Tuesday, May 4, 2010

How do you offer a critique?

How do you offer a critique?

"Corrective Criticism" might just be one of the biggest self-deceptive-oxymorons of our times. I'm not saying giving advice, offering correction, or voicing your opinion/dissatisfaction is ever out of line, but, the term "corrective criticism" itself is a contradictory statement. Criticism tears down; Biblically we offer advice to build the other person up.
When you know that there's a need to tell another person they have room for improvement, how do you tell them? is an important question!

As you contemplate this question, here's a checklist I've put together, for your consideration:
  • What is your tone of voice when you address others?
  • Is it crystal clear from your language how deeply you love the other person? "Rather, speaking the truth in love, we are to grow up in every way into him who is the head, into Christ..." (Eph 4:15)
  • What does your body language convey about your attitude?
  • Do you walk away knowing that the other person felt like you really had their best interest at heart, or are they left brokenhearted?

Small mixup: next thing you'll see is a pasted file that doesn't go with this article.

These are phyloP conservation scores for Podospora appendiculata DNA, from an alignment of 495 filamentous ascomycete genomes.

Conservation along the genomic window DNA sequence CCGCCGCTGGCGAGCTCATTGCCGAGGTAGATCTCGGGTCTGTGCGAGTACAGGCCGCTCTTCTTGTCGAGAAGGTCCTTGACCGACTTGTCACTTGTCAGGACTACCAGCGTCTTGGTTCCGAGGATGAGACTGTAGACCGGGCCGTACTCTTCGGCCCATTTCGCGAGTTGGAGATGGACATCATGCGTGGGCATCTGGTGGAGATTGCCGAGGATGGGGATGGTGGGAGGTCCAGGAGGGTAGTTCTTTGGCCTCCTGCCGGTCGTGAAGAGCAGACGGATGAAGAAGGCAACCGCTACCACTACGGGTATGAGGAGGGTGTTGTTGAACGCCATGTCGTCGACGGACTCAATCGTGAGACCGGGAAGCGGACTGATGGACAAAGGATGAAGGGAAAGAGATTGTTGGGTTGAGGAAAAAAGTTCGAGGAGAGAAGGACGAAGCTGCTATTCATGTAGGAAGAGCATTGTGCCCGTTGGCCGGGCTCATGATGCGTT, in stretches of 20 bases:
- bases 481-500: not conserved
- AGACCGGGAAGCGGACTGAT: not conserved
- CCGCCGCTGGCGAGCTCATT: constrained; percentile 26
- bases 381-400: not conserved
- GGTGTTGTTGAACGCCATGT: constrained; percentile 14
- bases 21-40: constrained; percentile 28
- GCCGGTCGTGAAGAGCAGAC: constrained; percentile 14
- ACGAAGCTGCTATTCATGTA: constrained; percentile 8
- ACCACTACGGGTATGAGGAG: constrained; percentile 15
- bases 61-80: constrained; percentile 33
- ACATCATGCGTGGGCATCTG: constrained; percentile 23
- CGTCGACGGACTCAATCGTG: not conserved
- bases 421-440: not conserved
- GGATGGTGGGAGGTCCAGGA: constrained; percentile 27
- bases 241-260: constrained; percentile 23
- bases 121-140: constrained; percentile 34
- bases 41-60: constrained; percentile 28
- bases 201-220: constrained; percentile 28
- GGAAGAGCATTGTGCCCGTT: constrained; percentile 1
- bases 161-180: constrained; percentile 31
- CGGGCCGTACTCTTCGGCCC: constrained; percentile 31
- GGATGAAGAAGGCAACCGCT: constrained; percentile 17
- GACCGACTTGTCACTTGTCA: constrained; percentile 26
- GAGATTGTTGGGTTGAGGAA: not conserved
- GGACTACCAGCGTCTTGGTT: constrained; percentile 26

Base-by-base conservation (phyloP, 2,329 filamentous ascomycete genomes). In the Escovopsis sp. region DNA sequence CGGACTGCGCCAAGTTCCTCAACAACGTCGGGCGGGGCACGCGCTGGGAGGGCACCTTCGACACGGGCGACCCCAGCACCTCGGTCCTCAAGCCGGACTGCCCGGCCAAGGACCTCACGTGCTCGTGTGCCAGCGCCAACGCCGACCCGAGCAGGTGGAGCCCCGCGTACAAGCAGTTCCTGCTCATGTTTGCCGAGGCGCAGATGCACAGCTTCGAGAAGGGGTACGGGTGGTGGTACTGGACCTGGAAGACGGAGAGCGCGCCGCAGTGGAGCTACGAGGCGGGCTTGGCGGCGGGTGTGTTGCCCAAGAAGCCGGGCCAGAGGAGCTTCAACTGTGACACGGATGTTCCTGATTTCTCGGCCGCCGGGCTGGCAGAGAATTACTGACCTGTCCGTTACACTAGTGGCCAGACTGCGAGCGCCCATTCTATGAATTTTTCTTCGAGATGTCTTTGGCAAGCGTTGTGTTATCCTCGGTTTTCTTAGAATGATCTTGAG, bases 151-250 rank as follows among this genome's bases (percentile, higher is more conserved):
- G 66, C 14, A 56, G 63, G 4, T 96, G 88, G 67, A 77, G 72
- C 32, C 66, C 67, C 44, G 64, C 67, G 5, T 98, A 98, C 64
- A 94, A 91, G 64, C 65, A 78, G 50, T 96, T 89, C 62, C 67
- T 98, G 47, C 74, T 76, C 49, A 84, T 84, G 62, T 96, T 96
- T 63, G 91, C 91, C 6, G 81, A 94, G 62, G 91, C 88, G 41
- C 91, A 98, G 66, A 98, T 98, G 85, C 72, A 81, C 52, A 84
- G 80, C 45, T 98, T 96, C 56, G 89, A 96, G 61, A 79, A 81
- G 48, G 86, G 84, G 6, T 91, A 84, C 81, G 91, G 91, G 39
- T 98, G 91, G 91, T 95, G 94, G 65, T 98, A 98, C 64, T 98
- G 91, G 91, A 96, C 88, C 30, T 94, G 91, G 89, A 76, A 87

• After you leave will the other person miss you, looking forward to when they can see you again, or are they happy you are gone?
  • Are people drawn to you by your words, or driven away?
  • Have you balanced out your negative comments with several positive affirmations of how much you value the other person?
  • Does the other person open up to you or do they cringe and squirm more often than not?
  • What reputation are you developing among your brethren as a result of how-and-how often you criticize others?
(Prov 22:1 "A good name is to be chosen rather than great riches, and favor is better than silver or gold.")

What most people seem to forget is that there's a difference between a complaint and a criticism.
Complaints are healthy ways we verbalize a problem, on the other hand, a criticism is an attack on another's character...
It is legitimate to have a complaint, the way you handle it is what makes it healthy or unhealthy.
We have a Biblical command to handle ourselves, and our words properly, "Let your speech always be gracious, seasoned with salt, so that you may know how you ought to answer each person." (Col 4:6)

Let me get to the point: Criticism is not a spiritual gift and being critical is not being spiritual.
When we talk to each other as Christians, remember Jesus promised when two or three gathered in His name, He is in our midst. So, when we talk to each other, Jesus is there listening to the conversation. I wonder how we'd temper our tone if we thought about His opinion more often???

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